When we look around us, or read about successful people, the primary message that comes across is how talented someone is, and how inevitable it was that they would succeed. Success is shown to us as a straight line, heading in one direction, up. There are no detours, no turn-arounds, no missteps allowed. Faced with intense competition for spots in top colleges, scholarships and jobs, in an increasingly less-certain world, young people today face even greater pressure to have perfect resumes and transcripts. When you aren’t allowed to fail, either due to the expectations of others or yourself, although it may seem like you are being pragmatic and focusing on how to succeed, you are actually making it that much harder for yourself.

In her influential book Mindset, renowned psychologist Carol Dweck describes research that shows that the way we approach learning makes a difference to how much we learn. Allow yourself to make mistakes, to stumble a little while you learn something new, and eventually you can surpass someone who is incredibly bright but is too afraid to try something in which they might do badly and risk looking dumb. There are also some students who work hard, but put themselves under such intense pressure to succeed at all costs, they can end up burning out, or doing poorly simply because they succumbed to stress.

In The Pursuit of Perfect, Harvard psychologist Professor Tal Ben-Shahar says that those with an overly perfectionist outlook have unrealistic ideas of success – believing that they can’t afford to make any mistakes or show any weaknesses. They focus on the destination more than the journey. Someone who has a more realistic outlook on the other hand, sees failure as “an opportunity for receiving feedback.  Because she isn’t intensely afraid of failure, she can learn from it – when she fails at something, she…learns what set her back. She then tries again…” Doing something badly then is how we learn to do something well.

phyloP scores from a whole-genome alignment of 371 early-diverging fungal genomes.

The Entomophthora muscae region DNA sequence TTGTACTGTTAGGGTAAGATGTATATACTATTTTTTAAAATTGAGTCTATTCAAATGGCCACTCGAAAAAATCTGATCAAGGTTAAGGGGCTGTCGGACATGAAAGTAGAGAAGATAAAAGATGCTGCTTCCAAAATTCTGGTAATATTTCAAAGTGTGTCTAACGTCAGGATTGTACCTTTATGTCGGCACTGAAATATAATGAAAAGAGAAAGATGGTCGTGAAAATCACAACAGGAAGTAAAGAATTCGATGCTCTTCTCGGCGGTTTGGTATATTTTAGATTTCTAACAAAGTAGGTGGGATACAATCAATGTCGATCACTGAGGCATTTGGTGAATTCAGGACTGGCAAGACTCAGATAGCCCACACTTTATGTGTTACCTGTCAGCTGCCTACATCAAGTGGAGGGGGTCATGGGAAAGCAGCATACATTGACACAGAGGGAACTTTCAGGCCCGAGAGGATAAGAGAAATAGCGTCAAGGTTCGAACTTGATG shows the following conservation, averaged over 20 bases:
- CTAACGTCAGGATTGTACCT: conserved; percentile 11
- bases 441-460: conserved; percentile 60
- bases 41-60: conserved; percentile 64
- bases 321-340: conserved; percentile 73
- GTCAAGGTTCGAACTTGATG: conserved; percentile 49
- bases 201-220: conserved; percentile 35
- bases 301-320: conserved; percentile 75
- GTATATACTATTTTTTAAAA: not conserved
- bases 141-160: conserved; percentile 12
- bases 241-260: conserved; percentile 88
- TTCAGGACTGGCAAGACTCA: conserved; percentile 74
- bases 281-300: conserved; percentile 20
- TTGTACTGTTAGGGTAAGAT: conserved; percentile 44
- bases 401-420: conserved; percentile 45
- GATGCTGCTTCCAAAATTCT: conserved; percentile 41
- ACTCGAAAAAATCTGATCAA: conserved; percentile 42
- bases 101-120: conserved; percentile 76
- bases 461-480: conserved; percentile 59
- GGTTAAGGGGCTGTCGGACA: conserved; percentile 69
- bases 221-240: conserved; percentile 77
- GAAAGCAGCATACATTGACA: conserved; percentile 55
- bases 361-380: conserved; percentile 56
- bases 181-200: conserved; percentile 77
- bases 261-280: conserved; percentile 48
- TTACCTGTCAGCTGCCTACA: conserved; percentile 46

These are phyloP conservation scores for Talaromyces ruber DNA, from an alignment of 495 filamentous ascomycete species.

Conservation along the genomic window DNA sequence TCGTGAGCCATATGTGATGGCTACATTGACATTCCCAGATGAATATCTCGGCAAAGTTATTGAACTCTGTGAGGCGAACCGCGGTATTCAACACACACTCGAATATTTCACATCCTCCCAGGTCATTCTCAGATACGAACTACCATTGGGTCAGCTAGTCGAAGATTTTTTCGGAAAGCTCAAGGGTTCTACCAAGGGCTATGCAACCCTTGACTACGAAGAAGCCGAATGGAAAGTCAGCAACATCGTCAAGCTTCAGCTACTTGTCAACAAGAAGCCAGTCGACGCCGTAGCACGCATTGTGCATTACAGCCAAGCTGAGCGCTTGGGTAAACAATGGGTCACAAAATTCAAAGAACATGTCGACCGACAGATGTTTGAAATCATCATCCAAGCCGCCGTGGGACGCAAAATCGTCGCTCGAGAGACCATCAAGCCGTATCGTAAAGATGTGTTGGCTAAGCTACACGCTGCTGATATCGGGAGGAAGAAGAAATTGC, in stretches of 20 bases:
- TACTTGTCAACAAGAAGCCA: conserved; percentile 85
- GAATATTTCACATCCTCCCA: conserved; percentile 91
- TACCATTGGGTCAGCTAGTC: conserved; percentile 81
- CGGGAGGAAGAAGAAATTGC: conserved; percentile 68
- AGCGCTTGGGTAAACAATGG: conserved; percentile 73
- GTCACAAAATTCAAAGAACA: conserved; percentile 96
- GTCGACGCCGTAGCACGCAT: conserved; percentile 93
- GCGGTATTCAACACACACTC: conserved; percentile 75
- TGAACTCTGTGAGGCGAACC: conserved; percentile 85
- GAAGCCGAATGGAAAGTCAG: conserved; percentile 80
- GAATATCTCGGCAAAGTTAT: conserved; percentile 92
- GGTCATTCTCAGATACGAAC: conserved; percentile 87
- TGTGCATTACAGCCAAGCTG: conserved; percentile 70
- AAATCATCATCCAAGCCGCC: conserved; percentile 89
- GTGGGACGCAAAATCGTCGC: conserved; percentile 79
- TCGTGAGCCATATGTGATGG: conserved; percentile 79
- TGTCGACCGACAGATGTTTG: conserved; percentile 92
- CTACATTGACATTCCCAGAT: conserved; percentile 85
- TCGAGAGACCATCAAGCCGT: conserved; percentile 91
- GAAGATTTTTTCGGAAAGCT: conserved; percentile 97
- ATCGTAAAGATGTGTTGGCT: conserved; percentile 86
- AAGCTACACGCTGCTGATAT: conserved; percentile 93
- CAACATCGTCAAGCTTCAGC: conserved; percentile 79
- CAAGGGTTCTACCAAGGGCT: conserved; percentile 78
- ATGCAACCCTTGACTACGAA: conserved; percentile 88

Looking at peers and how they do things may not necessarily be optimal.  A little friendly rivalry doesn’t hurt; in fact it can actually spur you on. However, if comparing to others is pulling you down, it does more harm than good. The smartest strategy sometimes means simply ignoring the others completely and doing what works for you. Instead of comparing yourself to what others around you are doing, focus on what you can do, what you're good at, or what is possible for you.

The years of being a student are short; they go by in a flash. Would you rather spend your time pursuing things that matter to you, things that you have always been curious to explore, things that you may not necessarily be good at but would like to try; or would you prefer to be bound by the path chosen by others, wondering if you are measuring up to accomplishments that you haven’t even asked yourself if you really care about? The poet Mary Oliver summed it up when she said, “Tell me, what is it you plan to do with your one wild and precious life?”

This is an edited excerpt from my book "Anyone Can Get An A+: How To Beat Procrastination, Reduce Stress and Improve Your Grades". Click here to buy this book from your preferred retailer: